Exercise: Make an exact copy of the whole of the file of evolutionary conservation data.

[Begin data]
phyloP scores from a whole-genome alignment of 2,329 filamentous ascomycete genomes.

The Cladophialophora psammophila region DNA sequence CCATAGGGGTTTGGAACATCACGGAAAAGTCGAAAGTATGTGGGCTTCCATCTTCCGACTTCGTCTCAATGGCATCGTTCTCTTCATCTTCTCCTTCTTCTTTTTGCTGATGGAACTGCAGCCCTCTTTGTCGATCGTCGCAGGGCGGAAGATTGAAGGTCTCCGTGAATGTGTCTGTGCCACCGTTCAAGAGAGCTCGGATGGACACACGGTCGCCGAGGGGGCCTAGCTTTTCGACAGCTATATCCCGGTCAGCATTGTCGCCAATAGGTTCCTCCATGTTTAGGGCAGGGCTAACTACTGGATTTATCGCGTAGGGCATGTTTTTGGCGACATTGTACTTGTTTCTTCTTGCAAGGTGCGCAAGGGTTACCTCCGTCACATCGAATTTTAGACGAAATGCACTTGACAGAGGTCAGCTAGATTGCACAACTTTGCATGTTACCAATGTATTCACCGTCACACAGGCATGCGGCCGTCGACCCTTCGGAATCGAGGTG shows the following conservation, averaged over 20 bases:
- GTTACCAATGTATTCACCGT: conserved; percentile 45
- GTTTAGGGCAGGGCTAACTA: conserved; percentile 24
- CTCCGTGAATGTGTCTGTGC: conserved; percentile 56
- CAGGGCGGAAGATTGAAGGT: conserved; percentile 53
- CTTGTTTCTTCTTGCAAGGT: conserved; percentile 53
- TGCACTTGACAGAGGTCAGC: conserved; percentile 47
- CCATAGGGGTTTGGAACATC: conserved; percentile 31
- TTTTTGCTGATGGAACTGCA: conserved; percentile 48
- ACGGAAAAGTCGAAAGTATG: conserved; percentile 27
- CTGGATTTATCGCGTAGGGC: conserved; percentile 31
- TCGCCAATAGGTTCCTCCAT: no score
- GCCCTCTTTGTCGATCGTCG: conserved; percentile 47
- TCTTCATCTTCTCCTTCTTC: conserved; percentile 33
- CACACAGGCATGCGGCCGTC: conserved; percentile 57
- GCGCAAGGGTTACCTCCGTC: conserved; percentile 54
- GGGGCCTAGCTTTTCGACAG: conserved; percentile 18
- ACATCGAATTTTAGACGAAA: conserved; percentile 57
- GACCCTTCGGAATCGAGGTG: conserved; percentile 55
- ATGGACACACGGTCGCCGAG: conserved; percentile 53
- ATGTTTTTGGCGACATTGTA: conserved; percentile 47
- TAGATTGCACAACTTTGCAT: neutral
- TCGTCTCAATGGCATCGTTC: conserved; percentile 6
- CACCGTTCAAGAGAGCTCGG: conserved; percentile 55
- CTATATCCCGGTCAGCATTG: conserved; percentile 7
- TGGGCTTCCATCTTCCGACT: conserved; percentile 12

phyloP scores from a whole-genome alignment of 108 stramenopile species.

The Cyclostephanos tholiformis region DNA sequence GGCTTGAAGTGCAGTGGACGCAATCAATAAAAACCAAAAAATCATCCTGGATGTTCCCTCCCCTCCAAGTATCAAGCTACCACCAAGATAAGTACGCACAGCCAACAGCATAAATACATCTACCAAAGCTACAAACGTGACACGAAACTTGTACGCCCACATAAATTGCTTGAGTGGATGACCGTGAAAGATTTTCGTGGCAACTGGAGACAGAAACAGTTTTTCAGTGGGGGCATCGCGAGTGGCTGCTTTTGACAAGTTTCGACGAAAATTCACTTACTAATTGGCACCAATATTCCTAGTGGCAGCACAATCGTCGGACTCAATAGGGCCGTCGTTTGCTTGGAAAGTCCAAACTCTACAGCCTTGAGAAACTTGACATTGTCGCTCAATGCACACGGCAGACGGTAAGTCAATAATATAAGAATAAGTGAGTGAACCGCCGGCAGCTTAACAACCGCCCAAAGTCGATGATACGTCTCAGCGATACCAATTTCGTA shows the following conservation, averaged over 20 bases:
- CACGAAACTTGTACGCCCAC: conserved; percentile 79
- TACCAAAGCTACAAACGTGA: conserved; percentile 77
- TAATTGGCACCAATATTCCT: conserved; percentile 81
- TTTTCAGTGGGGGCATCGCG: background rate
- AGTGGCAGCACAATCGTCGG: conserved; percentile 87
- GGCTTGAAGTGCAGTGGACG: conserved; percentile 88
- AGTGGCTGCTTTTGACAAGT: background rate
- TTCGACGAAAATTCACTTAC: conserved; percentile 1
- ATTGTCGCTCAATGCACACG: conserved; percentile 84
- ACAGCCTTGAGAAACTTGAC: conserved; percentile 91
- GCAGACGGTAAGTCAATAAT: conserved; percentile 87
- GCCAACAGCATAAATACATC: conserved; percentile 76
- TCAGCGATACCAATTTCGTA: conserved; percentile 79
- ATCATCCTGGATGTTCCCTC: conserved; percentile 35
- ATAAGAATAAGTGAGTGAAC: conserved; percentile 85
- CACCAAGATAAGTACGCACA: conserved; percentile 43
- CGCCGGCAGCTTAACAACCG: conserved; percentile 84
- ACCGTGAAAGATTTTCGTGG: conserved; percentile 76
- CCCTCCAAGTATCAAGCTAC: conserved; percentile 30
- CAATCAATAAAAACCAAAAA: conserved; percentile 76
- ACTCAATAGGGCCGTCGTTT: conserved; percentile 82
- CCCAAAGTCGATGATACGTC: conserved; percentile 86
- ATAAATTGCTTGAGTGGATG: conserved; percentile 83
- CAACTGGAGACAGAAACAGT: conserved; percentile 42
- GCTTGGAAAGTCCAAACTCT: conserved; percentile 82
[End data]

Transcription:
phyloP scores from a whole-genome alignment of 2,329 filamentous ascomycete genomes.

The Cladophialophora psammophila region DNA sequence CCATAGGGGTTTGGAACATCACGGAAAAGTCGAAAGTATGTGGGCTTCCATCTTCCGACTTCGTCTCAATGGCATCGTTCTCTTCATCTTCTCCTTCTTCTTTTTGCTGATGGAACTGCAGCCCTCTTTGTCGATCGTCGCAGGGCGGAAGATTGAAGGTCTCCGTGAATGTGTCTGTGCCACCGTTCAAGAGAGCTCGGATGGACACACGGTCGCCGAGGGGGCCTAGCTTTTCGACAGCTATATCCCGGTCAGCATTGTCGCCAATAGGTTCCTCCATGTTTAGGGCAGGGCTAACTACTGGATTTATCGCGTAGGGCATGTTTTTGGCGACATTGTACTTGTTTCTTCTTGCAAGGTGCGCAAGGGTTACCTCCGTCACATCGAATTTTAGACGAAATGCACTTGACAGAGGTCAGCTAGATTGCACAACTTTGCATGTTACCAATGTATTCACCGTCACACAGGCATGCGGCCGTCGACCCTTCGGAATCGAGGTG shows the following conservation, averaged over 20 bases:
- GTTACCAATGTATTCACCGT: conserved; percentile 45
- GTTTAGGGCAGGGCTAACTA: conserved; percentile 24
- CTCCGTGAATGTGTCTGTGC: conserved; percentile 56
- CAGGGCGGAAGATTGAAGGT: conserved; percentile 53
- CTTGTTTCTTCTTGCAAGGT: conserved; percentile 53
- TGCACTTGACAGAGGTCAGC: conserved; percentile 47
- CCATAGGGGTTTGGAACATC: conserved; percentile 31
- TTTTTGCTGATGGAACTGCA: conserved; percentile 48
- ACGGAAAAGTCGAAAGTATG: conserved; percentile 27
- CTGGATTTATCGCGTAGGGC: conserved; percentile 31
- TCGCCAATAGGTTCCTCCAT: no score
- GCCCTCTTTGTCGATCGTCG: conserved; percentile 47
- TCTTCATCTTCTCCTTCTTC: conserved; percentile 33
- CACACAGGCATGCGGCCGTC: conserved; percentile 57
- GCGCAAGGGTTACCTCCGTC: conserved; percentile 54
- GGGGCCTAGCTTTTCGACAG: conserved; percentile 18
- ACATCGAATTTTAGACGAAA: conserved; percentile 57
- GACCCTTCGGAATCGAGGTG: conserved; percentile 55
- ATGGACACACGGTCGCCGAG: conserved; percentile 53
- ATGTTTTTGGCGACATTGTA: conserved; percentile 47
- TAGATTGCACAACTTTGCAT: neutral
- TCGTCTCAATGGCATCGTTC: conserved; percentile 6
- CACCGTTCAAGAGAGCTCGG: conserved; percentile 55
- CTATATCCCGGTCAGCATTG: conserved; percentile 7
- TGGGCTTCCATCTTCCGACT: conserved; percentile 12

phyloP scores from a whole-genome alignment of 108 stramenopile species.

The Cyclostephanos tholiformis region DNA sequence GGCTTGAAGTGCAGTGGACGCAATCAATAAAAACCAAAAAATCATCCTGGATGTTCCCTCCCCTCCAAGTATCAAGCTACCACCAAGATAAGTACGCACAGCCAACAGCATAAATACATCTACCAAAGCTACAAACGTGACACGAAACTTGTACGCCCACATAAATTGCTTGAGTGGATGACCGTGAAAGATTTTCGTGGCAACTGGAGACAGAAACAGTTTTTCAGTGGGGGCATCGCGAGTGGCTGCTTTTGACAAGTTTCGACGAAAATTCACTTACTAATTGGCACCAATATTCCTAGTGGCAGCACAATCGTCGGACTCAATAGGGCCGTCGTTTGCTTGGAAAGTCCAAACTCTACAGCCTTGAGAAACTTGACATTGTCGCTCAATGCACACGGCAGACGGTAAGTCAATAATATAAGAATAAGTGAGTGAACCGCCGGCAGCTTAACAACCGCCCAAAGTCGATGATACGTCTCAGCGATACCAATTTCGTA shows the following conservation, averaged over 20 bases:
- CACGAAACTTGTACGCCCAC: conserved; percentile 79
- TACCAAAGCTACAAACGTGA: conserved; percentile 77
- TAATTGGCACCAATATTCCT: conserved; percentile 81
- TTTTCAGTGGGGGCATCGCG: background rate
- AGTGGCAGCACAATCGTCGG: conserved; percentile 87
- GGCTTGAAGTGCAGTGGACG: conserved; percentile 88
- AGTGGCTGCTTTTGACAAGT: background rate
- TTCGACGAAAATTCACTTAC: conserved; percentile 1
- ATTGTCGCTCAATGCACACG: conserved; percentile 84
- ACAGCCTTGAGAAACTTGAC: conserved; percentile 91
- GCAGACGGTAAGTCAATAAT: conserved; percentile 87
- GCCAACAGCATAAATACATC: conserved; percentile 76
- TCAGCGATACCAATTTCGTA: conserved; percentile 79
- ATCATCCTGGATGTTCCCTC: conserved; percentile 35
- ATAAGAATAAGTGAGTGAAC: conserved; percentile 85
- CACCAAGATAAGTACGCACA: conserved; percentile 43
- CGCCGGCAGCTTAACAACCG: conserved; percentile 84
- ACCGTGAAAGATTTTCGTGG: conserved; percentile 76
- CCCTCCAAGTATCAAGCTAC: conserved; percentile 30
- CAATCAATAAAAACCAAAAA: conserved; percentile 76
- ACTCAATAGGGCCGTCGTTT: conserved; percentile 82
- CCCAAAGTCGATGATACGTC: conserved; percentile 86
- ATAAATTGCTTGAGTGGATG: conserved; percentile 83
- CAACTGGAGACAGAAACAGT: conserved; percentile 42
- GCTTGGAAAGTCCAAACTCT: conserved; percentile 82